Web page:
Come to the R.H. Stephens Room from noon-1pm to enjoy a fantastic presentation and a great lunch! Altheal Randolph is a dynamic coach, a compassionate leader and an engaging public speaker on a national and international level. Whether advocating medical treatment and AIDS education for women in Nairobi, Kenya or teaching a woman the value of financial independence in Birmingham, Alabama (her hometown), Altheal is highly regarded as a friend and cheerleader for a God-centered, abundant life-which she considers her highest calling. She will share her unique experiences working with the largest HIV/AIDS healthcare network in Los Angeles and the Sister-Woman HIV/AIDS project, which led her to Nairobi and Mombasa, Kenya. Students eat lunch free and $3 for nonstudents.
The Black Student Union is hosting a Jeans Day for World Diabetes Day on Thursday, Nov. 14. Please stop by the Student Life Office with $5 to purchase your sticker so you can wear jeans on that day and help support the American Diabetes Association. BSU will also have a table that in A. Lincoln Commons from noon-2pm with a representative from the ADA to answer any questions you may have regarding diabetes and the organization.
Monday, Oct. 28 through Friday, Nov. 1 – Honors Club “Pie Your Professor” fundraiser to benefit Make-A-Wish® Illinois. Tickets sold for a chance to throw a pie in A. Lincoln Commons, 9:00am 5:00pm each day. Actual Pie Throwing will take place Nov. 6.
Monday, Oct. 28 –PTK Parking Spot Raffle. Purchase tickets in A. Lincoln Commons, 8:00am – 1pm. If you miss the sale, contact Mary Flesch, PTK President, at firstname.lastname@example.org to get your tickets!
Wednesday, Oct. 30 – Psych Club Bake Sale, A. Lincoln Commons, 10am – 2pm. Honors Club Fundraiser for APL, A. Lincoln Commons, 9:00am – 2:00pm.
Thursday, Oct. 31 –FREE pumpkin and face painting! FREE pumpkins will be available to paint in A. Lincoln Commons, 10:00am – 2:00pm. Prizes will be given out winners in 4 categories! GrimFaces will be providing FREE face painting. Psych Club Bake Sale, A. Lincoln Commons, 10:00am – 2:00pm.
The Ag Club would like to thank everyone who participated in the silent auction for the Corn Hole (bags) game sets! It was a great success, raising over $240.00 for the club. We appreciate the support of the campus community, and may do it again next fall!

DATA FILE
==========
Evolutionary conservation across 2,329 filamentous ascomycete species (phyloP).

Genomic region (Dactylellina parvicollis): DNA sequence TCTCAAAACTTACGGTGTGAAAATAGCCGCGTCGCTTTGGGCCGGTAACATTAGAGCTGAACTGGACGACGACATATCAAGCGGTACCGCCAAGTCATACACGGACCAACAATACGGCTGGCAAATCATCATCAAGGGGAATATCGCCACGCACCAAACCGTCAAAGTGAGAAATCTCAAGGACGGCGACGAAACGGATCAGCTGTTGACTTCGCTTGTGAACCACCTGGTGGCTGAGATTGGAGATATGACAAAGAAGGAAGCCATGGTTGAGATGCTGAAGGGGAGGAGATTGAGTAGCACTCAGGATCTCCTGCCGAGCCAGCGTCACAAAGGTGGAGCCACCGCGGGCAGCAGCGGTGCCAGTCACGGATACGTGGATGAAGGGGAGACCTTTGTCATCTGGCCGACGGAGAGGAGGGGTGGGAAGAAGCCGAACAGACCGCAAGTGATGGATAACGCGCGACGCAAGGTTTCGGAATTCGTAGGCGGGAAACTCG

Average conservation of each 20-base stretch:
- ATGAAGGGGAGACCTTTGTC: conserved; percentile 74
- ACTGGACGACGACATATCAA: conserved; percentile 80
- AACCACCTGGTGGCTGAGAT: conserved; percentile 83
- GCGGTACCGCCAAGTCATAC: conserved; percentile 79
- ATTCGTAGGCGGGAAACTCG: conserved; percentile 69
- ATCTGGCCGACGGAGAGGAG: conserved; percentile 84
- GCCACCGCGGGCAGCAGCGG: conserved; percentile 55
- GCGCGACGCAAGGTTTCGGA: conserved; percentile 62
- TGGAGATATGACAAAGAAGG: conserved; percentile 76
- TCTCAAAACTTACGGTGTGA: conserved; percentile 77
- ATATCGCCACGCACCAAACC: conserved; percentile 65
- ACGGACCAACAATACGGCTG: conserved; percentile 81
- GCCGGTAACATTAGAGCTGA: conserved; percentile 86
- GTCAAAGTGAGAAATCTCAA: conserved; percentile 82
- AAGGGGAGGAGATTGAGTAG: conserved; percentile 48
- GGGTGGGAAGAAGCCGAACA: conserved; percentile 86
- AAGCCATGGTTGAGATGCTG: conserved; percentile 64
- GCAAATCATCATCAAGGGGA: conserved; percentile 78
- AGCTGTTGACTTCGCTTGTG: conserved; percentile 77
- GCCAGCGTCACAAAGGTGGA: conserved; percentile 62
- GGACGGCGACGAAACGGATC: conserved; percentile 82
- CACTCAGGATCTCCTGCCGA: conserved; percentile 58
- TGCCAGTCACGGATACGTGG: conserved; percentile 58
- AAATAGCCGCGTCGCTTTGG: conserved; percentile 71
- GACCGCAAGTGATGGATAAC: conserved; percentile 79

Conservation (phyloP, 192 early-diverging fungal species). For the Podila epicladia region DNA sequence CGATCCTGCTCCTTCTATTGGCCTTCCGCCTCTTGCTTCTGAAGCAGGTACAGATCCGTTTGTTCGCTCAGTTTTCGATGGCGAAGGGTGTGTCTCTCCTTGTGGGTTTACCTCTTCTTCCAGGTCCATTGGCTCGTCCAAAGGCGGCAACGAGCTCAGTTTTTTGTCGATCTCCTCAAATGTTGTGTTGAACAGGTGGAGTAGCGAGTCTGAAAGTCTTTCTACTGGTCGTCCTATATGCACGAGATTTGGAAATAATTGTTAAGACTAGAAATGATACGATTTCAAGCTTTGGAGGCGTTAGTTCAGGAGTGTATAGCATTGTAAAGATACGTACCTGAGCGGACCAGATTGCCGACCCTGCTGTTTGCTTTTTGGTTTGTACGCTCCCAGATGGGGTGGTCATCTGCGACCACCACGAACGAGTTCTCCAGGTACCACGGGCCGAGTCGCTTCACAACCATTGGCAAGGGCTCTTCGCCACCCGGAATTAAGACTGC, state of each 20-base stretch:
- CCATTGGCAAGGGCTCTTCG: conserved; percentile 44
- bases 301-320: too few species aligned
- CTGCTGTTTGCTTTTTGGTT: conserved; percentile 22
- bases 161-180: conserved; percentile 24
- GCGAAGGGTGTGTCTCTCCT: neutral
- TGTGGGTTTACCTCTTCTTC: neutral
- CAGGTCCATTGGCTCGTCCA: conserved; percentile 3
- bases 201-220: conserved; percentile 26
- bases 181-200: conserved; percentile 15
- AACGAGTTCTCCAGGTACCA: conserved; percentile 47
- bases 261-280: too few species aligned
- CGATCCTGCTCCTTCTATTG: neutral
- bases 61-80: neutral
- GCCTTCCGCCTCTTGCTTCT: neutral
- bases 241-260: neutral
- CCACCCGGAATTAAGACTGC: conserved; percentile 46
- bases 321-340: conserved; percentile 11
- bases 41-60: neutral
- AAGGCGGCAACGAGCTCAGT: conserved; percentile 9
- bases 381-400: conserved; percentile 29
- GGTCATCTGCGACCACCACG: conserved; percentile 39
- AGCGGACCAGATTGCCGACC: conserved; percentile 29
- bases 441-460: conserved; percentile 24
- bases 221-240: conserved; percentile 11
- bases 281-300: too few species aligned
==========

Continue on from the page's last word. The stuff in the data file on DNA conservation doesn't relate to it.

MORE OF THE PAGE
The LLCC Chemistry Club and Environmental Club are hosting a “Haunted Lab” on Wednesday, Oct. 30, from 6-8 p.m. Faculty and staff are invited to bring their children in grades K-5 to campus to see “spooky” science experiments conducted by club members under the direction of faculty advisors. Children are welcome to wear Halloween costumes to the event.
The experiments will be conducted in rooms 2213 and 2215 on the upper level of Sangamon Hall. Shows will begin every half-hour, at 6, 6:30, 7 and 7:30 p.m. Children will see bubbles, fire, animals, and much more as they learn about science. They can also participate in hands-on activities across the hall in room 2216 while waiting for shows to begin. Halloween treats will be available for purchase.
Parents will receive information on fun science activities to do at home.
The Ag Club is holding a Silent Auction for three sets of Cornhole (bags) game that include two boards and eight poly-resin pellet filled bags. The bidding will take place today, Oct. 11 through Wednesday, Oct. 23 at 3:00pm. Opening price for each set is $40.00 and bids can be submitted to Ag Club Advisor, Bill Harmon, via email at email@example.com. Please specify if you want the: Case IH/New Holland, duck blind camoflage or John Deere.
Anyone who would like to examine the boards before making a bid can see them in Millennium 2212, agriculture faculty office.
The Student Life Office welcomes filmmaker Eliaichi “Ellie” Kimaro to campus on Monday, Oct. 14 for a presentation in the R.H. Stephens Room at 1 p.m. The Seattle-based filmmaker is a first-generation American with a Tanzanian father and Korean mother. When Ellie was older and in an interracial relationship of her own, she wanted to better understand this world her father had left behind at 18. When her father moved back to Tanzania for good, Ellie followed him to make a film about this culture. What Ellie discovered in Tanzania, in her family and in herself is the subject of her personal award-winning documentary, “A Lot Like You.”
As both a cultural insider and outsider, Ellie asked questions that most people who grew up on Mt. Kilimanjaro would never think to ask. Much to Ellie’s surprise, the stoic women in her family opened up, telling stories about trauma and survival. Ellie reconciled this culture she’s inherited with how she defines herself today as a woman, an activist and mother. “A Lot Like You” was named Best Documentary at the 30th San Francisco International Asian American Film Festival. A portion of the net proceeds from the film will help fund the construction of a girls’ dormitory at the Vunjo Secondary School in the Kimaro family village of Mwika.